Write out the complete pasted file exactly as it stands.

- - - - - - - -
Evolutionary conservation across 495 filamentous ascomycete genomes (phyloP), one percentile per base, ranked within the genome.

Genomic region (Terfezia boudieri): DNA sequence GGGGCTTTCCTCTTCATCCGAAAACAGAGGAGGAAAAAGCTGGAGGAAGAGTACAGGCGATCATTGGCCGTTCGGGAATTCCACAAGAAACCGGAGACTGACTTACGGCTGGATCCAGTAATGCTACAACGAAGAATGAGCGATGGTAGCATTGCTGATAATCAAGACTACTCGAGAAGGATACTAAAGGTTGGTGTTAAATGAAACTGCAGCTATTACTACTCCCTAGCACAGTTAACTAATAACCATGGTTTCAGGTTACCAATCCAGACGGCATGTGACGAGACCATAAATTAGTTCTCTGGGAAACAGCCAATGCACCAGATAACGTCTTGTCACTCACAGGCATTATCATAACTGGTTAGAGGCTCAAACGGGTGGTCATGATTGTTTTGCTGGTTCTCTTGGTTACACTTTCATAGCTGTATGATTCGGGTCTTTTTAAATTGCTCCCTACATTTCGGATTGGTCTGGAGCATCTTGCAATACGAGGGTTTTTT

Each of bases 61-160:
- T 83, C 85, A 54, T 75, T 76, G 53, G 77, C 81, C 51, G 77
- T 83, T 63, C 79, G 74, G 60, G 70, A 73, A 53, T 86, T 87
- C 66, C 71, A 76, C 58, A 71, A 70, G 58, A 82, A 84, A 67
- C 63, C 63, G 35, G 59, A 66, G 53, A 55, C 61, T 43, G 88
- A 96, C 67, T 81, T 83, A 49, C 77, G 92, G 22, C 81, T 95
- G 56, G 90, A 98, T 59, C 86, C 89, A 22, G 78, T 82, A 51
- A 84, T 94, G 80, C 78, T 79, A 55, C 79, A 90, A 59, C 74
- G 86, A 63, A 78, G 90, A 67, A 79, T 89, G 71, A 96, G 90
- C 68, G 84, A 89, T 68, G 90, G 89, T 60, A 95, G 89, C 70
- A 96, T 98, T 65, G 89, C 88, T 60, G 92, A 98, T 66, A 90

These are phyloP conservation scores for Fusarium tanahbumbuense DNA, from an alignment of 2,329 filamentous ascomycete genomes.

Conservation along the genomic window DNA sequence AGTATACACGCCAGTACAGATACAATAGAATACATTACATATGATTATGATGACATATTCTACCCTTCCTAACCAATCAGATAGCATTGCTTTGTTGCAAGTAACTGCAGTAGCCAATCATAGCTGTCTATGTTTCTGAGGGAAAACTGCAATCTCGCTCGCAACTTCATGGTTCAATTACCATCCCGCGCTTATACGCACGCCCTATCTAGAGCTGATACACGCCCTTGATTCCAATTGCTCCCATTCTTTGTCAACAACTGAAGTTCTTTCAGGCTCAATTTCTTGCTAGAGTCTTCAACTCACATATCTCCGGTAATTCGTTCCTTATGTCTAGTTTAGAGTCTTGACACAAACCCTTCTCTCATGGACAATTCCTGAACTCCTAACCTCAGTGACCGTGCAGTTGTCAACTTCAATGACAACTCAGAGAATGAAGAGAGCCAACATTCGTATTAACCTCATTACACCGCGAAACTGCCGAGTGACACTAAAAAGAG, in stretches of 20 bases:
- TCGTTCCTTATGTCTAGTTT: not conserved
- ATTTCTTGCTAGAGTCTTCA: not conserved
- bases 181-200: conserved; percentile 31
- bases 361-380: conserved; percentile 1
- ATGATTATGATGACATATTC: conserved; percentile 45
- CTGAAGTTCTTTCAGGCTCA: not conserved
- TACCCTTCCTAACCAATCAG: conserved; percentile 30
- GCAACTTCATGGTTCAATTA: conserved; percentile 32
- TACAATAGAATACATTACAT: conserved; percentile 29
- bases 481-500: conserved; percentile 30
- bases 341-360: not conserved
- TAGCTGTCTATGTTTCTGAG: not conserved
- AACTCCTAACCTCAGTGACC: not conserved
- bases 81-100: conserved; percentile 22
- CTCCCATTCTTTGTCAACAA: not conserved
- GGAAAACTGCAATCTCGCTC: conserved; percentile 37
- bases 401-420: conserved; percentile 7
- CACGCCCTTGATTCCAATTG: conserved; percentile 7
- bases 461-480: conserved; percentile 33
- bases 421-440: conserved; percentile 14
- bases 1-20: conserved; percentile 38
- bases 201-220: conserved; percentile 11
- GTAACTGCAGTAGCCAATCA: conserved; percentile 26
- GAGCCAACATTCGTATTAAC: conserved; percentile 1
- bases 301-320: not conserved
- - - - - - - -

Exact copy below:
Evolutionary conservation across 495 filamentous ascomycete genomes (phyloP), one percentile per base, ranked within the genome.

Genomic region (Terfezia boudieri): DNA sequence GGGGCTTTCCTCTTCATCCGAAAACAGAGGAGGAAAAAGCTGGAGGAAGAGTACAGGCGATCATTGGCCGTTCGGGAATTCCACAAGAAACCGGAGACTGACTTACGGCTGGATCCAGTAATGCTACAACGAAGAATGAGCGATGGTAGCATTGCTGATAATCAAGACTACTCGAGAAGGATACTAAAGGTTGGTGTTAAATGAAACTGCAGCTATTACTACTCCCTAGCACAGTTAACTAATAACCATGGTTTCAGGTTACCAATCCAGACGGCATGTGACGAGACCATAAATTAGTTCTCTGGGAAACAGCCAATGCACCAGATAACGTCTTGTCACTCACAGGCATTATCATAACTGGTTAGAGGCTCAAACGGGTGGTCATGATTGTTTTGCTGGTTCTCTTGGTTACACTTTCATAGCTGTATGATTCGGGTCTTTTTAAATTGCTCCCTACATTTCGGATTGGTCTGGAGCATCTTGCAATACGAGGGTTTTTT

Each of bases 61-160:
- T 83, C 85, A 54, T 75, T 76, G 53, G 77, C 81, C 51, G 77
- T 83, T 63, C 79, G 74, G 60, G 70, A 73, A 53, T 86, T 87
- C 66, C 71, A 76, C 58, A 71, A 70, G 58, A 82, A 84, A 67
- C 63, C 63, G 35, G 59, A 66, G 53, A 55, C 61, T 43, G 88
- A 96, C 67, T 81, T 83, A 49, C 77, G 92, G 22, C 81, T 95
- G 56, G 90, A 98, T 59, C 86, C 89, A 22, G 78, T 82, A 51
- A 84, T 94, G 80, C 78, T 79, A 55, C 79, A 90, A 59, C 74
- G 86, A 63, A 78, G 90, A 67, A 79, T 89, G 71, A 96, G 90
- C 68, G 84, A 89, T 68, G 90, G 89, T 60, A 95, G 89, C 70
- A 96, T 98, T 65, G 89, C 88, T 60, G 92, A 98, T 66, A 90

These are phyloP conservation scores for Fusarium tanahbumbuense DNA, from an alignment of 2,329 filamentous ascomycete genomes.

Conservation along the genomic window DNA sequence AGTATACACGCCAGTACAGATACAATAGAATACATTACATATGATTATGATGACATATTCTACCCTTCCTAACCAATCAGATAGCATTGCTTTGTTGCAAGTAACTGCAGTAGCCAATCATAGCTGTCTATGTTTCTGAGGGAAAACTGCAATCTCGCTCGCAACTTCATGGTTCAATTACCATCCCGCGCTTATACGCACGCCCTATCTAGAGCTGATACACGCCCTTGATTCCAATTGCTCCCATTCTTTGTCAACAACTGAAGTTCTTTCAGGCTCAATTTCTTGCTAGAGTCTTCAACTCACATATCTCCGGTAATTCGTTCCTTATGTCTAGTTTAGAGTCTTGACACAAACCCTTCTCTCATGGACAATTCCTGAACTCCTAACCTCAGTGACCGTGCAGTTGTCAACTTCAATGACAACTCAGAGAATGAAGAGAGCCAACATTCGTATTAACCTCATTACACCGCGAAACTGCCGAGTGACACTAAAAAGAG, in stretches of 20 bases:
- TCGTTCCTTATGTCTAGTTT: not conserved
- ATTTCTTGCTAGAGTCTTCA: not conserved
- bases 181-200: conserved; percentile 31
- bases 361-380: conserved; percentile 1
- ATGATTATGATGACATATTC: conserved; percentile 45
- CTGAAGTTCTTTCAGGCTCA: not conserved
- TACCCTTCCTAACCAATCAG: conserved; percentile 30
- GCAACTTCATGGTTCAATTA: conserved; percentile 32
- TACAATAGAATACATTACAT: conserved; percentile 29
- bases 481-500: conserved; percentile 30
- bases 341-360: not conserved
- TAGCTGTCTATGTTTCTGAG: not conserved
- AACTCCTAACCTCAGTGACC: not conserved
- bases 81-100: conserved; percentile 22
- CTCCCATTCTTTGTCAACAA: not conserved
- GGAAAACTGCAATCTCGCTC: conserved; percentile 37
- bases 401-420: conserved; percentile 7
- CACGCCCTTGATTCCAATTG: conserved; percentile 7
- bases 461-480: conserved; percentile 33
- bases 421-440: conserved; percentile 14
- bases 1-20: conserved; percentile 38
- bases 201-220: conserved; percentile 11
- GTAACTGCAGTAGCCAATCA: conserved; percentile 26
- GAGCCAACATTCGTATTAAC: conserved; percentile 1
- bases 301-320: not conserved